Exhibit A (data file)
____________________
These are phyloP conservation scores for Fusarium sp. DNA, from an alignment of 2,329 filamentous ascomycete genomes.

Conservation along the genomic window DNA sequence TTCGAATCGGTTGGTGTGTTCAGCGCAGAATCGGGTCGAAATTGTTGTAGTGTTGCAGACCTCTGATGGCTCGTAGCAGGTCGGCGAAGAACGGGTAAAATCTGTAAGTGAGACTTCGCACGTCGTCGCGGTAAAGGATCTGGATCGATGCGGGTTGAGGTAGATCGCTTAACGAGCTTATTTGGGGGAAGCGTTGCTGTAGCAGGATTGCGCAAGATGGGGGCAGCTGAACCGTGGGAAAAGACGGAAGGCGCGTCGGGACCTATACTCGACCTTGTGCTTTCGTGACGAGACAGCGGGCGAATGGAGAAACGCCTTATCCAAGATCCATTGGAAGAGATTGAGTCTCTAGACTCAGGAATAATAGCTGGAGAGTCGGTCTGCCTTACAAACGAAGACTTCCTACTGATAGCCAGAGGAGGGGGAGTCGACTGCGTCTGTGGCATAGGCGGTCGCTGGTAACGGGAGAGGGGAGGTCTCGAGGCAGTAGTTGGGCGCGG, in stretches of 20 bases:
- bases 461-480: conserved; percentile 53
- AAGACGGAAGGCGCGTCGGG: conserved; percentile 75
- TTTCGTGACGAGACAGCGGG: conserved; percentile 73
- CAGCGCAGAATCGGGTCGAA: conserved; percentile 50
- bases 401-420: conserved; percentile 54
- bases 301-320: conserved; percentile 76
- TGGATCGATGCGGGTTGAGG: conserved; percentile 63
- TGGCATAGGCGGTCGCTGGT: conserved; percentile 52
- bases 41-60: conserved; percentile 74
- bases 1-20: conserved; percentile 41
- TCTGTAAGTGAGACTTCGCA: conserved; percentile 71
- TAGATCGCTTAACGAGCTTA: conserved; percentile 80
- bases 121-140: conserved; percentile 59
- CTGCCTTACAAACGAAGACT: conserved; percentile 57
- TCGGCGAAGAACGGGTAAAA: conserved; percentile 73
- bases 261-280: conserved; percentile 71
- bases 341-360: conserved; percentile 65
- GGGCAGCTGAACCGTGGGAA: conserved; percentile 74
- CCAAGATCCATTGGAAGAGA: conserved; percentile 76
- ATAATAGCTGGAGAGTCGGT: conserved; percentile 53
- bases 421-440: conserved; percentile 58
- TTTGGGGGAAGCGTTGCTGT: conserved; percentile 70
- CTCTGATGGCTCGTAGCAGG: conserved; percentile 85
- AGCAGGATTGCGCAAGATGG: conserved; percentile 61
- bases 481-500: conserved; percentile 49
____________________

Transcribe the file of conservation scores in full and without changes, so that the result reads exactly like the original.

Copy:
These are phyloP conservation scores for Fusarium sp. DNA, from an alignment of 2,329 filamentous ascomycete genomes.

Conservation along the genomic window DNA sequence TTCGAATCGGTTGGTGTGTTCAGCGCAGAATCGGGTCGAAATTGTTGTAGTGTTGCAGACCTCTGATGGCTCGTAGCAGGTCGGCGAAGAACGGGTAAAATCTGTAAGTGAGACTTCGCACGTCGTCGCGGTAAAGGATCTGGATCGATGCGGGTTGAGGTAGATCGCTTAACGAGCTTATTTGGGGGAAGCGTTGCTGTAGCAGGATTGCGCAAGATGGGGGCAGCTGAACCGTGGGAAAAGACGGAAGGCGCGTCGGGACCTATACTCGACCTTGTGCTTTCGTGACGAGACAGCGGGCGAATGGAGAAACGCCTTATCCAAGATCCATTGGAAGAGATTGAGTCTCTAGACTCAGGAATAATAGCTGGAGAGTCGGTCTGCCTTACAAACGAAGACTTCCTACTGATAGCCAGAGGAGGGGGAGTCGACTGCGTCTGTGGCATAGGCGGTCGCTGGTAACGGGAGAGGGGAGGTCTCGAGGCAGTAGTTGGGCGCGG, in stretches of 20 bases:
- bases 461-480: conserved; percentile 53
- AAGACGGAAGGCGCGTCGGG: conserved; percentile 75
- TTTCGTGACGAGACAGCGGG: conserved; percentile 73
- CAGCGCAGAATCGGGTCGAA: conserved; percentile 50
- bases 401-420: conserved; percentile 54
- bases 301-320: conserved; percentile 76
- TGGATCGATGCGGGTTGAGG: conserved; percentile 63
- TGGCATAGGCGGTCGCTGGT: conserved; percentile 52
- bases 41-60: conserved; percentile 74
- bases 1-20: conserved; percentile 41
- TCTGTAAGTGAGACTTCGCA: conserved; percentile 71
- TAGATCGCTTAACGAGCTTA: conserved; percentile 80
- bases 121-140: conserved; percentile 59
- CTGCCTTACAAACGAAGACT: conserved; percentile 57
- TCGGCGAAGAACGGGTAAAA: conserved; percentile 73
- bases 261-280: conserved; percentile 71
- bases 341-360: conserved; percentile 65
- GGGCAGCTGAACCGTGGGAA: conserved; percentile 74
- CCAAGATCCATTGGAAGAGA: conserved; percentile 76
- ATAATAGCTGGAGAGTCGGT: conserved; percentile 53
- bases 421-440: conserved; percentile 58
- TTTGGGGGAAGCGTTGCTGT: conserved; percentile 70
- CTCTGATGGCTCGTAGCAGG: conserved; percentile 85
- AGCAGGATTGCGCAAGATGG: conserved; percentile 61
- bases 481-500: conserved; percentile 49